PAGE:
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Substantial changes may be made in hunt, fish fees and licenses
Dec 28, 2012 - By Ben Neary, The Associated Press
CHEYENNE -- Wyoming lawmakers will face a range of bills concerning hunting and fishing issues when they convene next month, including one that calls for increasing license fees.
The Legislature's Joint Travel, Recreation, Wildlife and Cultural Resources Interim Committee has endorsed a bill to increase most hunting and fishing licenses for residents and nonresidents.
Under the bill as written, resident deer tags would rise from $36 to $48. Resident elk tags would increase from $50 to $65. Nonresidents would see deer tags rise from $240 to $300, while elk tags would increase from $480 to $600. Many other licenses would see similar increases.
An analysis by the Legislative Service Office states that the increase would result in more than $2 million in additional revenue for various game and fish funds in fiscal year 2014, increasing to more than $8 million in fiscal year 2016.
Eric Keszler, spokesman for the Wyoming Game and Fish Department, said Thursday that the department needs the extra revenue to maintain its current level of operations.
"If we're not able to get that, we're looking at something like a 20 percent cut in next year's budget," Keszler said. He said the department already is looking at an 8 percent cut in the current two-year state funding period.
Sen. Bruce Burns, co-chairman of the wildlife committee, said he's concerned about a provision of the bill that calls on the state Game Commission to tie annual changes in license fees to national rates of inflation or deflation tracked by the U.S. Department of Commerce.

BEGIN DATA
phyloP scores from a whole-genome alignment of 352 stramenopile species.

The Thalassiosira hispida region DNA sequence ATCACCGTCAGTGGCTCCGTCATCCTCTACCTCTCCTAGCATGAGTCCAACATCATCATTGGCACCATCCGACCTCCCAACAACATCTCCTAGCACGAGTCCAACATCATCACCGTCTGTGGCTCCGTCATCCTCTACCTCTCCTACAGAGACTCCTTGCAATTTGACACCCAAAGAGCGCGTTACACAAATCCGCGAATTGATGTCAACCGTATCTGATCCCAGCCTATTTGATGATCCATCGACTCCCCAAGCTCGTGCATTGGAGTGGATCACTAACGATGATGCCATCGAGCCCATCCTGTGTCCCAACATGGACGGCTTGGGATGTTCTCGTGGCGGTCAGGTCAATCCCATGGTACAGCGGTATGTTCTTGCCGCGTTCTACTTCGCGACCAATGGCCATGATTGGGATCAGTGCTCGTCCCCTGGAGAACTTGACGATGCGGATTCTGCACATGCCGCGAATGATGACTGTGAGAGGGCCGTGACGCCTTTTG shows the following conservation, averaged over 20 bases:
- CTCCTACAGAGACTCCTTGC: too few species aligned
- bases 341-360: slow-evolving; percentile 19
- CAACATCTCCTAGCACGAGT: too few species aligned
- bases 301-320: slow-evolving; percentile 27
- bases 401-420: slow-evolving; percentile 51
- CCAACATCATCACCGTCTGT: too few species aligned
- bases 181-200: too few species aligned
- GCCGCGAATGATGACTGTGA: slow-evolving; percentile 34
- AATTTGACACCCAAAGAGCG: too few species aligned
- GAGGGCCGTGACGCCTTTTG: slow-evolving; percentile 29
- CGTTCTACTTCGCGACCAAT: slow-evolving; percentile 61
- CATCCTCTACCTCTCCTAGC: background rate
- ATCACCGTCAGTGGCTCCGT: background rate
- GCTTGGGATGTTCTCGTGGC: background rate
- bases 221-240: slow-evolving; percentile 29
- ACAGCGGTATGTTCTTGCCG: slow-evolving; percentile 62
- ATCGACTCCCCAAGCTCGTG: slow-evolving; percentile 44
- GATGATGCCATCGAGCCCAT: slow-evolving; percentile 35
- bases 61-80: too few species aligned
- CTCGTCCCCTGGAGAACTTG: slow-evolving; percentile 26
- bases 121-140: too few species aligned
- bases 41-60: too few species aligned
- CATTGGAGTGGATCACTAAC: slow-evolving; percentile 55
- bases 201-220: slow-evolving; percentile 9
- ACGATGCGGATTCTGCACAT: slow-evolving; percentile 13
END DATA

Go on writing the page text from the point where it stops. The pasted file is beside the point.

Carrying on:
Burns, R-Sheridan, said Thursday he may try to split the price indexing off into a separate bill in case some lawmakers who favor increasing license fees oppose the automatic indexing. He said the game department needs more revenue to avoid the possibility of shortfalls starting in 2015.
The committee has endorsed another bill that would establish a raffle system for the sale of some trophy game and wild bison licenses.
Keszler said such raffle systems have worked well in other states to raise additional funds. "We see it as something that could potentially work in Wyoming as well," he said.
Rep. Keith Gingery, R-Jackson, is sponsoring a bill that would allow hunters to take a cow bison every five years, up from the current state law limiting such licenses to once in a lifetime.
Gingery said Thursday that the Jackson Hole bison herd now stands at just over 900 animals, which is more than the 550 target set by biologists.
The current hunting regime isn't reducing the herd enough in part because the bison herd tends to stay on Grand Teton National Park, where hunting's not allowed, Gingery said. However, he said that when the herd does cross out of the park, many hunters want to use their once-in-a-lifetime permits to kill a bull, so the population of cows increases.
Gingery's bill also would reduce the license fee for nonresidents from $2,500 to $1,000. He said his hope is to attract more nonresident hunters.
"The overall objective is trying to find mechanisms to increase the number of people willing to come and hunt bison," he said.